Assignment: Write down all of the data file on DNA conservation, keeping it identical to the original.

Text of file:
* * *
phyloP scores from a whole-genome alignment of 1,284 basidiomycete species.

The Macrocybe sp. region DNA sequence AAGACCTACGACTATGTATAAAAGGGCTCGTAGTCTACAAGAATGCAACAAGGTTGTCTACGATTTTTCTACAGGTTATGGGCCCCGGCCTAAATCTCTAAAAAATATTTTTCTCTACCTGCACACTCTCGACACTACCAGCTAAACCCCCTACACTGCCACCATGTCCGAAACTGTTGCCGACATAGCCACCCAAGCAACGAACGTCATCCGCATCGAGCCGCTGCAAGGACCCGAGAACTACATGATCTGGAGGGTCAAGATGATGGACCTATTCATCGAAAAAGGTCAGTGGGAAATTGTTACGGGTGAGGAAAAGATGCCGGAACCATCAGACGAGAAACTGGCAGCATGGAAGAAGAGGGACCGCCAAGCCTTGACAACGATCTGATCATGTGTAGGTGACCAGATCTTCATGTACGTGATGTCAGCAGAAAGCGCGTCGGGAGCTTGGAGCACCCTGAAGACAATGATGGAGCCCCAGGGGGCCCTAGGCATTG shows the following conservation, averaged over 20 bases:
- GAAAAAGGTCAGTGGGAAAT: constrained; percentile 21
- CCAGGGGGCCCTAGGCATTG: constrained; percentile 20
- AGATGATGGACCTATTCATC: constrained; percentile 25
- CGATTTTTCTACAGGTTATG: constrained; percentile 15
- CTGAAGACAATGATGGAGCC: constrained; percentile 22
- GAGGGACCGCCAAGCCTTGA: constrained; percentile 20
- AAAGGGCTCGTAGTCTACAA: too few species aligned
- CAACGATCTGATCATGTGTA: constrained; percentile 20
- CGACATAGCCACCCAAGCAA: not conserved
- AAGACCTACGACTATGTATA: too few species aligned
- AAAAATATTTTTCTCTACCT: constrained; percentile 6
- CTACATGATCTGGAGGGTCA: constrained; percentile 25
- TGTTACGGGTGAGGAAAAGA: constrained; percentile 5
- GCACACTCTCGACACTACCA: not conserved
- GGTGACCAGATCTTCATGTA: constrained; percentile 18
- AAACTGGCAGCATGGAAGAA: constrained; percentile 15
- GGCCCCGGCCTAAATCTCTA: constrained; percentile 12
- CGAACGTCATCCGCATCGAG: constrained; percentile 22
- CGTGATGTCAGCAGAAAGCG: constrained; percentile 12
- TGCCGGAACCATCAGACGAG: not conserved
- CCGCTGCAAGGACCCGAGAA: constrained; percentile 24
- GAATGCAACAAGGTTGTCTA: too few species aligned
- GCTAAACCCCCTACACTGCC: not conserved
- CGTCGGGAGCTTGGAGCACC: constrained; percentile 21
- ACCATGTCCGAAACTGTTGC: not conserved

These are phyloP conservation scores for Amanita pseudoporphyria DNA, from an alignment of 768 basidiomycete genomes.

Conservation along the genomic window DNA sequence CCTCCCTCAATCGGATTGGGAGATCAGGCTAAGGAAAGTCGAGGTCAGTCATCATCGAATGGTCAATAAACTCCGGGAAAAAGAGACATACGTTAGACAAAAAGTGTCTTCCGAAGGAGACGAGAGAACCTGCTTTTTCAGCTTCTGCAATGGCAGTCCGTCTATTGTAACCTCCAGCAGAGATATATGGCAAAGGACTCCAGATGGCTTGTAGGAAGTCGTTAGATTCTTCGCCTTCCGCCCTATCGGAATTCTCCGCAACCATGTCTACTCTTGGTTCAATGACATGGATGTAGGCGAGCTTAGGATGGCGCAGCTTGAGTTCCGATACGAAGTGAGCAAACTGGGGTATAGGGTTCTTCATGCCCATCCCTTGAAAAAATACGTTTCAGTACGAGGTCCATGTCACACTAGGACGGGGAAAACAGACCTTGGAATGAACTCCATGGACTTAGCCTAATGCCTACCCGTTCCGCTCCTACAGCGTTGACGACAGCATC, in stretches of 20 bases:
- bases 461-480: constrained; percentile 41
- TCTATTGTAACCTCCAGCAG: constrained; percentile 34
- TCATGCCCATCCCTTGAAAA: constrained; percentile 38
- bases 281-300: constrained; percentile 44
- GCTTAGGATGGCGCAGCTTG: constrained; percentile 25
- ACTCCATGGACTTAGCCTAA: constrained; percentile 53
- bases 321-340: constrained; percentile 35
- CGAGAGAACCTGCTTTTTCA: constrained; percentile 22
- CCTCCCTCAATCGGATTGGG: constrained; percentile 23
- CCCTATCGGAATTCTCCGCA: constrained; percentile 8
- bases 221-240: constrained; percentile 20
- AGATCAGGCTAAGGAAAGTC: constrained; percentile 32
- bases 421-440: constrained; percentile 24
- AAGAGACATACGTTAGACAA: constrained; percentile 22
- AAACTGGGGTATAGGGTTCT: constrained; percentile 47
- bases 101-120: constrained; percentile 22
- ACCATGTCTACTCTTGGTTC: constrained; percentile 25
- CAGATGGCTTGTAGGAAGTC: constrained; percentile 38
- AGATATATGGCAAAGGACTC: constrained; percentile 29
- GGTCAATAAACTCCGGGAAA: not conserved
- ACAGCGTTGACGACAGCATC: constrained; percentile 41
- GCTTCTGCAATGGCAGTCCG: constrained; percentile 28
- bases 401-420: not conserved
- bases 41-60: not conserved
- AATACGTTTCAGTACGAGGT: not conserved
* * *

phyloP scores from a whole-genome alignment of 1,284 basidiomycete species.

The Macrocybe sp. region DNA sequence AAGACCTACGACTATGTATAAAAGGGCTCGTAGTCTACAAGAATGCAACAAGGTTGTCTACGATTTTTCTACAGGTTATGGGCCCCGGCCTAAATCTCTAAAAAATATTTTTCTCTACCTGCACACTCTCGACACTACCAGCTAAACCCCCTACACTGCCACCATGTCCGAAACTGTTGCCGACATAGCCACCCAAGCAACGAACGTCATCCGCATCGAGCCGCTGCAAGGACCCGAGAACTACATGATCTGGAGGGTCAAGATGATGGACCTATTCATCGAAAAAGGTCAGTGGGAAATTGTTACGGGTGAGGAAAAGATGCCGGAACCATCAGACGAGAAACTGGCAGCATGGAAGAAGAGGGACCGCCAAGCCTTGACAACGATCTGATCATGTGTAGGTGACCAGATCTTCATGTACGTGATGTCAGCAGAAAGCGCGTCGGGAGCTTGGAGCACCCTGAAGACAATGATGGAGCCCCAGGGGGCCCTAGGCATTG shows the following conservation, averaged over 20 bases:
- GAAAAAGGTCAGTGGGAAAT: constrained; percentile 21
- CCAGGGGGCCCTAGGCATTG: constrained; percentile 20
- AGATGATGGACCTATTCATC: constrained; percentile 25
- CGATTTTTCTACAGGTTATG: constrained; percentile 15
- CTGAAGACAATGATGGAGCC: constrained; percentile 22
- GAGGGACCGCCAAGCCTTGA: constrained; percentile 20
- AAAGGGCTCGTAGTCTACAA: too few species aligned
- CAACGATCTGATCATGTGTA: constrained; percentile 20
- CGACATAGCCACCCAAGCAA: not conserved
- AAGACCTACGACTATGTATA: too few species aligned
- AAAAATATTTTTCTCTACCT: constrained; percentile 6
- CTACATGATCTGGAGGGTCA: constrained; percentile 25
- TGTTACGGGTGAGGAAAAGA: constrained; percentile 5
- GCACACTCTCGACACTACCA: not conserved
- GGTGACCAGATCTTCATGTA: constrained; percentile 18
- AAACTGGCAGCATGGAAGAA: constrained; percentile 15
- GGCCCCGGCCTAAATCTCTA: constrained; percentile 12
- CGAACGTCATCCGCATCGAG: constrained; percentile 22
- CGTGATGTCAGCAGAAAGCG: constrained; percentile 12
- TGCCGGAACCATCAGACGAG: not conserved
- CCGCTGCAAGGACCCGAGAA: constrained; percentile 24
- GAATGCAACAAGGTTGTCTA: too few species aligned
- GCTAAACCCCCTACACTGCC: not conserved
- CGTCGGGAGCTTGGAGCACC: constrained; percentile 21
- ACCATGTCCGAAACTGTTGC: not conserved

These are phyloP conservation scores for Amanita pseudoporphyria DNA, from an alignment of 768 basidiomycete genomes.

Conservation along the genomic window DNA sequence CCTCCCTCAATCGGATTGGGAGATCAGGCTAAGGAAAGTCGAGGTCAGTCATCATCGAATGGTCAATAAACTCCGGGAAAAAGAGACATACGTTAGACAAAAAGTGTCTTCCGAAGGAGACGAGAGAACCTGCTTTTTCAGCTTCTGCAATGGCAGTCCGTCTATTGTAACCTCCAGCAGAGATATATGGCAAAGGACTCCAGATGGCTTGTAGGAAGTCGTTAGATTCTTCGCCTTCCGCCCTATCGGAATTCTCCGCAACCATGTCTACTCTTGGTTCAATGACATGGATGTAGGCGAGCTTAGGATGGCGCAGCTTGAGTTCCGATACGAAGTGAGCAAACTGGGGTATAGGGTTCTTCATGCCCATCCCTTGAAAAAATACGTTTCAGTACGAGGTCCATGTCACACTAGGACGGGGAAAACAGACCTTGGAATGAACTCCATGGACTTAGCCTAATGCCTACCCGTTCCGCTCCTACAGCGTTGACGACAGCATC, in stretches of 20 bases:
- bases 461-480: constrained; percentile 41
- TCTATTGTAACCTCCAGCAG: constrained; percentile 34
- TCATGCCCATCCCTTGAAAA: constrained; percentile 38
- bases 281-300: constrained; percentile 44
- GCTTAGGATGGCGCAGCTTG: constrained; percentile 25
- ACTCCATGGACTTAGCCTAA: constrained; percentile 53
- bases 321-340: constrained; percentile 35
- CGAGAGAACCTGCTTTTTCA: constrained; percentile 22
- CCTCCCTCAATCGGATTGGG: constrained; percentile 23
- CCCTATCGGAATTCTCCGCA: constrained; percentile 8
- bases 221-240: constrained; percentile 20
- AGATCAGGCTAAGGAAAGTC: constrained; percentile 32
- bases 421-440: constrained; percentile 24
- AAGAGACATACGTTAGACAA: constrained; percentile 22
- AAACTGGGGTATAGGGTTCT: constrained; percentile 47
- bases 101-120: constrained; percentile 22
- ACCATGTCTACTCTTGGTTC: constrained; percentile 25
- CAGATGGCTTGTAGGAAGTC: constrained; percentile 38
- AGATATATGGCAAAGGACTC: constrained; percentile 29
- GGTCAATAAACTCCGGGAAA: not conserved
- ACAGCGTTGACGACAGCATC: constrained; percentile 41
- GCTTCTGCAATGGCAGTCCG: constrained; percentile 28
- bases 401-420: not conserved
- bases 41-60: not conserved
- AATACGTTTCAGTACGAGGT: not conserved